By Thomas Hauser
Craig Hamilton is a Jesse Ventura look-alike. Strong, barrel-chested,
fifty three years old, with a clean-shaven head and deep booming voice.
He's also one of the most knowledgeable and honest men in a business
not known for candor. He's a boxing memorabilia dealer.
Hamilton was born and raised on Long Island. His parents worked for
Grumman Aircraft. His sister was the second policewoman in the history
of Suffolk County. Hamilton has taught high school history; worked as
a laborer for the Long Island Lighting Company; was an investigator for
the Suffolk County Department of Social Services; loaded and unloaded
trucks; put in time as a claims adjuster for an insurance company; and
been a partner in a real estate venture that purchased land for
subdivision and the construction of new homes. He's now one of the
world's foremost experts on boxing memorabilia.
Hamilton's interest in boxing began when he was young. His uncle,
Frankie Ryan, was a welterweight who peaked in the 1920s and beat some
highly regarded fighters, including Jimmy Duffy and Phil "KO" Kaplan.
Ryan was also a heavy drinker who lived the fast life. After retiring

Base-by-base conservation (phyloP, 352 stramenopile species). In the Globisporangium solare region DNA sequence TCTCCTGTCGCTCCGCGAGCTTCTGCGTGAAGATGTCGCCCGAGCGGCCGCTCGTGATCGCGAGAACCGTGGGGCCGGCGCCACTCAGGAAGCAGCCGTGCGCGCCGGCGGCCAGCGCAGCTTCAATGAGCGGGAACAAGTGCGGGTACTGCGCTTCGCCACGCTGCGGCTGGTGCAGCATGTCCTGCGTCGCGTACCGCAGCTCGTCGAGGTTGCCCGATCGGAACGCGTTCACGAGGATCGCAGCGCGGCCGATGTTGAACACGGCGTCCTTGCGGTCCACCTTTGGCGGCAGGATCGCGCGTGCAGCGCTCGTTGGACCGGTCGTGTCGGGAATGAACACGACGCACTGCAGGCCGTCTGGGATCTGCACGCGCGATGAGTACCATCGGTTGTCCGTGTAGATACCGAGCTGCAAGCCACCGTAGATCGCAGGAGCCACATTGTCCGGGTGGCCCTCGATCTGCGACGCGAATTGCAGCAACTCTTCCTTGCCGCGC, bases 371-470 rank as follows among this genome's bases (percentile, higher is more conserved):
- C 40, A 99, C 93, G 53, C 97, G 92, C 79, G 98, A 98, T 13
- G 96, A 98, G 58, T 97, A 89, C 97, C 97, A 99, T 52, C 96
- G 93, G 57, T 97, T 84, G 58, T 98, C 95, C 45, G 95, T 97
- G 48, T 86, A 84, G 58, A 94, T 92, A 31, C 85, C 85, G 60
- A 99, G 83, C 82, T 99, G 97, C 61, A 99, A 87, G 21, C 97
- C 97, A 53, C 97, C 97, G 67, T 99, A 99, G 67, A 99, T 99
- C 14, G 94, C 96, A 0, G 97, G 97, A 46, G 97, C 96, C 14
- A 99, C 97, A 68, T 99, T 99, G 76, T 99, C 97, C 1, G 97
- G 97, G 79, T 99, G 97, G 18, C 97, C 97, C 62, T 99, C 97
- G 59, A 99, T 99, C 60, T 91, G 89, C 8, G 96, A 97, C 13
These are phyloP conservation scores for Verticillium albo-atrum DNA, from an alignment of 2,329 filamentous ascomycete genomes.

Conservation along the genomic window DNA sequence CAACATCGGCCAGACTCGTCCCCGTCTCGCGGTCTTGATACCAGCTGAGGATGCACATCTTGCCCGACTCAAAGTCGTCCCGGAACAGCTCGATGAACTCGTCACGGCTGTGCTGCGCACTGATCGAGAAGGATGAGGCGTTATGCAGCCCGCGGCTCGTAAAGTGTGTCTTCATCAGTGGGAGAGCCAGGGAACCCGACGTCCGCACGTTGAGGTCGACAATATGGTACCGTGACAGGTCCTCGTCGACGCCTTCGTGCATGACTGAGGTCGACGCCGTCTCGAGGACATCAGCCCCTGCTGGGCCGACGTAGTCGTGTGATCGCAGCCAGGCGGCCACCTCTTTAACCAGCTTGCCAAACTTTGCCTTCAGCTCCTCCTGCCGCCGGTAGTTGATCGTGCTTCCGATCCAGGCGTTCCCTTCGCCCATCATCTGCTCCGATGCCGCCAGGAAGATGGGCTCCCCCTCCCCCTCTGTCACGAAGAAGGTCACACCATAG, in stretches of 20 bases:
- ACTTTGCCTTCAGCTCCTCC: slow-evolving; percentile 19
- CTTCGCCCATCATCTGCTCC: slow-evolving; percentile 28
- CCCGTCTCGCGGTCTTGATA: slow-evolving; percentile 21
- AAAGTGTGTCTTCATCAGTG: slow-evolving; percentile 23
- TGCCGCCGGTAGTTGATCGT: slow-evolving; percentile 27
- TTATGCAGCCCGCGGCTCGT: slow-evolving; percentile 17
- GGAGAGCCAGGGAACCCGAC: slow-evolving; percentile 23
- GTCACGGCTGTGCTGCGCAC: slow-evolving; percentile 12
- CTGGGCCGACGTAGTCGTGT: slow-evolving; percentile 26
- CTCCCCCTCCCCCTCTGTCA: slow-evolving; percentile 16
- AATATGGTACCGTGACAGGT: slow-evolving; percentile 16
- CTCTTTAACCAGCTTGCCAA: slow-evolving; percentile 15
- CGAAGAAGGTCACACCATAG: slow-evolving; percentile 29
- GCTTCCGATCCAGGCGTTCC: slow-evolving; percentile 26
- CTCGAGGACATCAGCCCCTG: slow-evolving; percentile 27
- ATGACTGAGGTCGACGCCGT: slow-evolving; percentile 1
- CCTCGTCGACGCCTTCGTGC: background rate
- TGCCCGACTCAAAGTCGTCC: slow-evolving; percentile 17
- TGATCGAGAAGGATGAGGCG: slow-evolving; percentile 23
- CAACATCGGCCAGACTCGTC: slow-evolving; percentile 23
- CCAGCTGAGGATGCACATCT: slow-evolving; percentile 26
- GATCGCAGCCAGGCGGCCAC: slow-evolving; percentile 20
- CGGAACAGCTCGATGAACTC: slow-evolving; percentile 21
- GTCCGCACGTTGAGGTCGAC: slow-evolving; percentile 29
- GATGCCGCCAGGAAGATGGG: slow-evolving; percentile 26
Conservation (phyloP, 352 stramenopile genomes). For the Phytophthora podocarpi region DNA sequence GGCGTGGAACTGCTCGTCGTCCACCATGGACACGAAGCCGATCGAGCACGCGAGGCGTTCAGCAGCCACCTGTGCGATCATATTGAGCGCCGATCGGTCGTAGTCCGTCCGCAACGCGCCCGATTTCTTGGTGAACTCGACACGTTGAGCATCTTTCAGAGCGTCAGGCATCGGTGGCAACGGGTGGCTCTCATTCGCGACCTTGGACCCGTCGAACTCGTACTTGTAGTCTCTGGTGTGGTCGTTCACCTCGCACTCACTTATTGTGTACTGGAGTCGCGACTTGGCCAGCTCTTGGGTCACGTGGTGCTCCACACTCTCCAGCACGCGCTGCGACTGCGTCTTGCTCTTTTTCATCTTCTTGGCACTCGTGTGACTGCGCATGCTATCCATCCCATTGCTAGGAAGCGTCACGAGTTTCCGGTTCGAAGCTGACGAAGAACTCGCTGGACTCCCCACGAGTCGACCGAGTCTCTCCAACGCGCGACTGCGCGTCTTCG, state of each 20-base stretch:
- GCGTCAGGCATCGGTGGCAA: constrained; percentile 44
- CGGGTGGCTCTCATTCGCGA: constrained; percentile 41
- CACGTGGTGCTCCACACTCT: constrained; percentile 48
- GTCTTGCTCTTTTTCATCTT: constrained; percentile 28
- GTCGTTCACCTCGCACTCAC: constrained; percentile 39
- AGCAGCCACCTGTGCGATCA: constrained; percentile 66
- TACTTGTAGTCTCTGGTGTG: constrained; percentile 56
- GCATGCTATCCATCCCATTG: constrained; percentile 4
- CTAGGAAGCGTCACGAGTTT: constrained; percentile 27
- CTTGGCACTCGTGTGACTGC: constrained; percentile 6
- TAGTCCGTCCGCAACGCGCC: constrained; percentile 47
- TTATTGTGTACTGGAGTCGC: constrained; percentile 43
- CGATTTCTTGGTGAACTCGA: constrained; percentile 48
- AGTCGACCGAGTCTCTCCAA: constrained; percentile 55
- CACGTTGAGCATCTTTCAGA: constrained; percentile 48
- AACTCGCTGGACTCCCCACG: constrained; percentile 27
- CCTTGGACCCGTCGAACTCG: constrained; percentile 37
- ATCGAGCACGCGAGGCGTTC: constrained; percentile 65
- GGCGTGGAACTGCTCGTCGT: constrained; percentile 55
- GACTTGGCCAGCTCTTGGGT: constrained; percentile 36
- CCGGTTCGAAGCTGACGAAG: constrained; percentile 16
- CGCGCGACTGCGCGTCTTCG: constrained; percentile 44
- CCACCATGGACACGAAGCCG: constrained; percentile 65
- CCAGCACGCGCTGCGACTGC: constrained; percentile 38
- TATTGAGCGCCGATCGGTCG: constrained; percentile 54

from boxing, he was working for the New York Herald when a ream of
paper fell on him and crushed his chest. A subsequent stroke left him
bedridden for life.
"I visited my uncle as often as I could," Hamilton remembers. "He
me of the great days of boxing and how he rode the rails from town to
town. He claimed to have met Jack Dempsey when Dempsey was doing the
same thing. My uncle was the person responsible for my taking up
collecting. It started with his stuff; a few photos and a press
release. Then I got into saving newspaper write-ups of fights, photos
of different fighters, and boxing cards. Things mushroomed from there."
Hamilton now has what he considers to be one of the world's two best
collections of boxing memorabilia. Stanley Weston, who owned Ring
Magazine and died in 2002, amassed the other. "Weston had a fabulous
collection of fight-worn gloves," Hamilton acknowledges. "Auctioned
off side-by-side, I'd say that our collections would bring in
comparable dollars. Put them together and you'd have Nirvanah."
The strength of Hamilton's collection is in its diversity. He owns
championship belts and trophies that belonged to James Jeffries, Jack
Dempsey, Benny Leonard, Willie Pep, Joe Louis, Archie Moore, Sugar Ray
Robinson, Sandy Saddler, Rocky Marciano, and Muhammad Ali. He also has
robes, trunks, and gloves worn by Ali, Emile Griffith, Salvador
Sanchez, Alexis Arguello, Sugar Ray Leonard, and Roberto Duran. The
"paper" items in his collection include on-site posters for Clay-Liston
I, Ali-Foreman, and Ali Frazier I, II and III.
Hamilton has also assembled a library of two thousand books on boxing
with titles that date to the sixteenth century.